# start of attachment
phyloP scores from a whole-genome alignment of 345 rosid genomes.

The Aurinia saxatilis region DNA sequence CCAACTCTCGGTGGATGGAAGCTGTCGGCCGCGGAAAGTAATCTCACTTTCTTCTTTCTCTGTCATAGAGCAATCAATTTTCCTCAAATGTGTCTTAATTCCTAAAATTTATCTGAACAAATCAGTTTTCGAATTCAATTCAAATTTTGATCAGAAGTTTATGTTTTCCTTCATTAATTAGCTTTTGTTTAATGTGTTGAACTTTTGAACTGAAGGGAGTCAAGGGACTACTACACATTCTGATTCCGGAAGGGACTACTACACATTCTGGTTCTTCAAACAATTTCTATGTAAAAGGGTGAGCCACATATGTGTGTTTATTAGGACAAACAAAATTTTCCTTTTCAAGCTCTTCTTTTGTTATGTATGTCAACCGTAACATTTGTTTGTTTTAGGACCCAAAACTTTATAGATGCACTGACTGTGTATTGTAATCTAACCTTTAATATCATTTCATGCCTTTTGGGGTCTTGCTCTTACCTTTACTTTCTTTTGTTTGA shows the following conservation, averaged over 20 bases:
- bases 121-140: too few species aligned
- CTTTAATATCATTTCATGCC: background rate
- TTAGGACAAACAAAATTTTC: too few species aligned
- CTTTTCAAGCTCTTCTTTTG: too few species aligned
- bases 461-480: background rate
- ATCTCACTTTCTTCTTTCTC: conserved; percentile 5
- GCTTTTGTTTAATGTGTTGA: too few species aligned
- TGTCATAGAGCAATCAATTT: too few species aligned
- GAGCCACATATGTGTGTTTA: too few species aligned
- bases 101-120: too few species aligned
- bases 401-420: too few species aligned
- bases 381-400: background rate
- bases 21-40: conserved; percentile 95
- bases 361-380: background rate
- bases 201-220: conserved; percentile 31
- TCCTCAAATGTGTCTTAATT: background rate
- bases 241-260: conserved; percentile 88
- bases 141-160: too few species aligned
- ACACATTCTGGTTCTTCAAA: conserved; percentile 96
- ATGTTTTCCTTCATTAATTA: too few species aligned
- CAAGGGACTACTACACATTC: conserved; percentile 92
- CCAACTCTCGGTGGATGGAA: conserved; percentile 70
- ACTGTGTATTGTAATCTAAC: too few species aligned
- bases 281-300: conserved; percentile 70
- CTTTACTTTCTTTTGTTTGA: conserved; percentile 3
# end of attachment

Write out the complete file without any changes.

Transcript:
phyloP scores from a whole-genome alignment of 345 rosid genomes.

The Aurinia saxatilis region DNA sequence CCAACTCTCGGTGGATGGAAGCTGTCGGCCGCGGAAAGTAATCTCACTTTCTTCTTTCTCTGTCATAGAGCAATCAATTTTCCTCAAATGTGTCTTAATTCCTAAAATTTATCTGAACAAATCAGTTTTCGAATTCAATTCAAATTTTGATCAGAAGTTTATGTTTTCCTTCATTAATTAGCTTTTGTTTAATGTGTTGAACTTTTGAACTGAAGGGAGTCAAGGGACTACTACACATTCTGATTCCGGAAGGGACTACTACACATTCTGGTTCTTCAAACAATTTCTATGTAAAAGGGTGAGCCACATATGTGTGTTTATTAGGACAAACAAAATTTTCCTTTTCAAGCTCTTCTTTTGTTATGTATGTCAACCGTAACATTTGTTTGTTTTAGGACCCAAAACTTTATAGATGCACTGACTGTGTATTGTAATCTAACCTTTAATATCATTTCATGCCTTTTGGGGTCTTGCTCTTACCTTTACTTTCTTTTGTTTGA shows the following conservation, averaged over 20 bases:
- bases 121-140: too few species aligned
- CTTTAATATCATTTCATGCC: background rate
- TTAGGACAAACAAAATTTTC: too few species aligned
- CTTTTCAAGCTCTTCTTTTG: too few species aligned
- bases 461-480: background rate
- ATCTCACTTTCTTCTTTCTC: conserved; percentile 5
- GCTTTTGTTTAATGTGTTGA: too few species aligned
- TGTCATAGAGCAATCAATTT: too few species aligned
- GAGCCACATATGTGTGTTTA: too few species aligned
- bases 101-120: too few species aligned
- bases 401-420: too few species aligned
- bases 381-400: background rate
- bases 21-40: conserved; percentile 95
- bases 361-380: background rate
- bases 201-220: conserved; percentile 31
- TCCTCAAATGTGTCTTAATT: background rate
- bases 241-260: conserved; percentile 88
- bases 141-160: too few species aligned
- ACACATTCTGGTTCTTCAAA: conserved; percentile 96
- ATGTTTTCCTTCATTAATTA: too few species aligned
- CAAGGGACTACTACACATTC: conserved; percentile 92
- CCAACTCTCGGTGGATGGAA: conserved; percentile 70
- ACTGTGTATTGTAATCTAAC: too few species aligned
- bases 281-300: conserved; percentile 70
- CTTTACTTTCTTTTGTTTGA: conserved; percentile 3